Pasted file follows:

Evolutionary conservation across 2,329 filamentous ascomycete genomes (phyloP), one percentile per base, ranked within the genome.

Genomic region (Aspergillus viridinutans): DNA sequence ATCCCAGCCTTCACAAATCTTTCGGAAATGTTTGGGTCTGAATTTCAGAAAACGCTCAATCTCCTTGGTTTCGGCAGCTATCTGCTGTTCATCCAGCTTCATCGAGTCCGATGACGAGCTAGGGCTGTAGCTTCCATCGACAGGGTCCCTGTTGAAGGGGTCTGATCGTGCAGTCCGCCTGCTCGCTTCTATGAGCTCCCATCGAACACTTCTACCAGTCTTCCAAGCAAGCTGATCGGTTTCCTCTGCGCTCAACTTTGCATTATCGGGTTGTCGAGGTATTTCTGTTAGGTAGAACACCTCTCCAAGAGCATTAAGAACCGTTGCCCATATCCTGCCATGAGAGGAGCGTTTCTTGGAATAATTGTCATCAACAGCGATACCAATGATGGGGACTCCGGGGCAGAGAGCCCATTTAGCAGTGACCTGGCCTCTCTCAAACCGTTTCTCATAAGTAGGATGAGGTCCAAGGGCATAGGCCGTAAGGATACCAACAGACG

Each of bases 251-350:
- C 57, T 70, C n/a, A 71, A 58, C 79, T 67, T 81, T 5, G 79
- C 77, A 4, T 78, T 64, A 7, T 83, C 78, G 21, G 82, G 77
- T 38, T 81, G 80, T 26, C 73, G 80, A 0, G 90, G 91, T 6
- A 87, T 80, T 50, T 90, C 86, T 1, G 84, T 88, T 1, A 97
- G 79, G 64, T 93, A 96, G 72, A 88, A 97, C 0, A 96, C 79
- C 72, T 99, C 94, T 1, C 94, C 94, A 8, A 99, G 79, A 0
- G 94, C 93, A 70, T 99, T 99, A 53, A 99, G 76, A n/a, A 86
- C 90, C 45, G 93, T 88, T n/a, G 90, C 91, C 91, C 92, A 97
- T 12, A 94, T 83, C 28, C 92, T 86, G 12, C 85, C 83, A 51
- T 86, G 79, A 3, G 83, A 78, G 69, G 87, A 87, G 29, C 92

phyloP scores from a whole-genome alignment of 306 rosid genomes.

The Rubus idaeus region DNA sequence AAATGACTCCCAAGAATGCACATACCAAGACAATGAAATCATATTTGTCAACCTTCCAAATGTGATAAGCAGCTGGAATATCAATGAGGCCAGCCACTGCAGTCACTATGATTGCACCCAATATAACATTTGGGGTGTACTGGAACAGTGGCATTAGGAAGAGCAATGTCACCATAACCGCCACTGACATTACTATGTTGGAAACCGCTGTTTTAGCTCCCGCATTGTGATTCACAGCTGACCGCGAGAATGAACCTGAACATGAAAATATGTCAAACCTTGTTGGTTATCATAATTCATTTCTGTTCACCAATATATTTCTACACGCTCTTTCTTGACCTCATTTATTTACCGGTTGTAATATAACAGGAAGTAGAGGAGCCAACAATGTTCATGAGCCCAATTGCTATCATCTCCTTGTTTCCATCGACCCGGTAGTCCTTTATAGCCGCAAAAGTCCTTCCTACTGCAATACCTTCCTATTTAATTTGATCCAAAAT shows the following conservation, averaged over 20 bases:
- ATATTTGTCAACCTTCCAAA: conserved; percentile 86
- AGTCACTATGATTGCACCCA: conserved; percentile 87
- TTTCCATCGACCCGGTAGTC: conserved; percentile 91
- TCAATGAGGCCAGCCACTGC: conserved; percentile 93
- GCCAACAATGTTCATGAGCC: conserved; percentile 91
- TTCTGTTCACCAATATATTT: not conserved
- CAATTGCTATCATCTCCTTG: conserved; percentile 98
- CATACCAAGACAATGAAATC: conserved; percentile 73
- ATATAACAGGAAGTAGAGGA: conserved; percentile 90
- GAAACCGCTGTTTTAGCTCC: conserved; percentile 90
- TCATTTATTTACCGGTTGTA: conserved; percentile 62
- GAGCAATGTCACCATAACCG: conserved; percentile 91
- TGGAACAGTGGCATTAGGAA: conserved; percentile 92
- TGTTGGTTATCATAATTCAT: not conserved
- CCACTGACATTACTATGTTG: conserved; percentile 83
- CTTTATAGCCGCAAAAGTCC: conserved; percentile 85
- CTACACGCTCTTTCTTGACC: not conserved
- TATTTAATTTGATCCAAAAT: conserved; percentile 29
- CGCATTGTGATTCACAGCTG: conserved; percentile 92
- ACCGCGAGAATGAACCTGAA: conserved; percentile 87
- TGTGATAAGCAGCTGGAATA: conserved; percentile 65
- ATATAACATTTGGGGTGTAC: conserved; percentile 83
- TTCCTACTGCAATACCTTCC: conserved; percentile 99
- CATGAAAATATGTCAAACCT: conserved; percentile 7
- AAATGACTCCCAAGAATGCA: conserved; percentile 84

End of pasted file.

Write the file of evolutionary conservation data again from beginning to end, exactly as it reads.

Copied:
Evolutionary conservation across 2,329 filamentous ascomycete genomes (phyloP), one percentile per base, ranked within the genome.

Genomic region (Aspergillus viridinutans): DNA sequence ATCCCAGCCTTCACAAATCTTTCGGAAATGTTTGGGTCTGAATTTCAGAAAACGCTCAATCTCCTTGGTTTCGGCAGCTATCTGCTGTTCATCCAGCTTCATCGAGTCCGATGACGAGCTAGGGCTGTAGCTTCCATCGACAGGGTCCCTGTTGAAGGGGTCTGATCGTGCAGTCCGCCTGCTCGCTTCTATGAGCTCCCATCGAACACTTCTACCAGTCTTCCAAGCAAGCTGATCGGTTTCCTCTGCGCTCAACTTTGCATTATCGGGTTGTCGAGGTATTTCTGTTAGGTAGAACACCTCTCCAAGAGCATTAAGAACCGTTGCCCATATCCTGCCATGAGAGGAGCGTTTCTTGGAATAATTGTCATCAACAGCGATACCAATGATGGGGACTCCGGGGCAGAGAGCCCATTTAGCAGTGACCTGGCCTCTCTCAAACCGTTTCTCATAAGTAGGATGAGGTCCAAGGGCATAGGCCGTAAGGATACCAACAGACG

Each of bases 251-350:
- C 57, T 70, C n/a, A 71, A 58, C 79, T 67, T 81, T 5, G 79
- C 77, A 4, T 78, T 64, A 7, T 83, C 78, G 21, G 82, G 77
- T 38, T 81, G 80, T 26, C 73, G 80, A 0, G 90, G 91, T 6
- A 87, T 80, T 50, T 90, C 86, T 1, G 84, T 88, T 1, A 97
- G 79, G 64, T 93, A 96, G 72, A 88, A 97, C 0, A 96, C 79
- C 72, T 99, C 94, T 1, C 94, C 94, A 8, A 99, G 79, A 0
- G 94, C 93, A 70, T 99, T 99, A 53, A 99, G 76, A n/a, A 86
- C 90, C 45, G 93, T 88, T n/a, G 90, C 91, C 91, C 92, A 97
- T 12, A 94, T 83, C 28, C 92, T 86, G 12, C 85, C 83, A 51
- T 86, G 79, A 3, G 83, A 78, G 69, G 87, A 87, G 29, C 92

phyloP scores from a whole-genome alignment of 306 rosid genomes.

The Rubus idaeus region DNA sequence AAATGACTCCCAAGAATGCACATACCAAGACAATGAAATCATATTTGTCAACCTTCCAAATGTGATAAGCAGCTGGAATATCAATGAGGCCAGCCACTGCAGTCACTATGATTGCACCCAATATAACATTTGGGGTGTACTGGAACAGTGGCATTAGGAAGAGCAATGTCACCATAACCGCCACTGACATTACTATGTTGGAAACCGCTGTTTTAGCTCCCGCATTGTGATTCACAGCTGACCGCGAGAATGAACCTGAACATGAAAATATGTCAAACCTTGTTGGTTATCATAATTCATTTCTGTTCACCAATATATTTCTACACGCTCTTTCTTGACCTCATTTATTTACCGGTTGTAATATAACAGGAAGTAGAGGAGCCAACAATGTTCATGAGCCCAATTGCTATCATCTCCTTGTTTCCATCGACCCGGTAGTCCTTTATAGCCGCAAAAGTCCTTCCTACTGCAATACCTTCCTATTTAATTTGATCCAAAAT shows the following conservation, averaged over 20 bases:
- ATATTTGTCAACCTTCCAAA: conserved; percentile 86
- AGTCACTATGATTGCACCCA: conserved; percentile 87
- TTTCCATCGACCCGGTAGTC: conserved; percentile 91
- TCAATGAGGCCAGCCACTGC: conserved; percentile 93
- GCCAACAATGTTCATGAGCC: conserved; percentile 91
- TTCTGTTCACCAATATATTT: not conserved
- CAATTGCTATCATCTCCTTG: conserved; percentile 98
- CATACCAAGACAATGAAATC: conserved; percentile 73
- ATATAACAGGAAGTAGAGGA: conserved; percentile 90
- GAAACCGCTGTTTTAGCTCC: conserved; percentile 90
- TCATTTATTTACCGGTTGTA: conserved; percentile 62
- GAGCAATGTCACCATAACCG: conserved; percentile 91
- TGGAACAGTGGCATTAGGAA: conserved; percentile 92
- TGTTGGTTATCATAATTCAT: not conserved
- CCACTGACATTACTATGTTG: conserved; percentile 83
- CTTTATAGCCGCAAAAGTCC: conserved; percentile 85
- CTACACGCTCTTTCTTGACC: not conserved
- TATTTAATTTGATCCAAAAT: conserved; percentile 29
- CGCATTGTGATTCACAGCTG: conserved; percentile 92
- ACCGCGAGAATGAACCTGAA: conserved; percentile 87
- TGTGATAAGCAGCTGGAATA: conserved; percentile 65
- ATATAACATTTGGGGTGTAC: conserved; percentile 83
- TTCCTACTGCAATACCTTCC: conserved; percentile 99
- CATGAAAATATGTCAAACCT: conserved; percentile 7
- AAATGACTCCCAAGAATGCA: conserved; percentile 84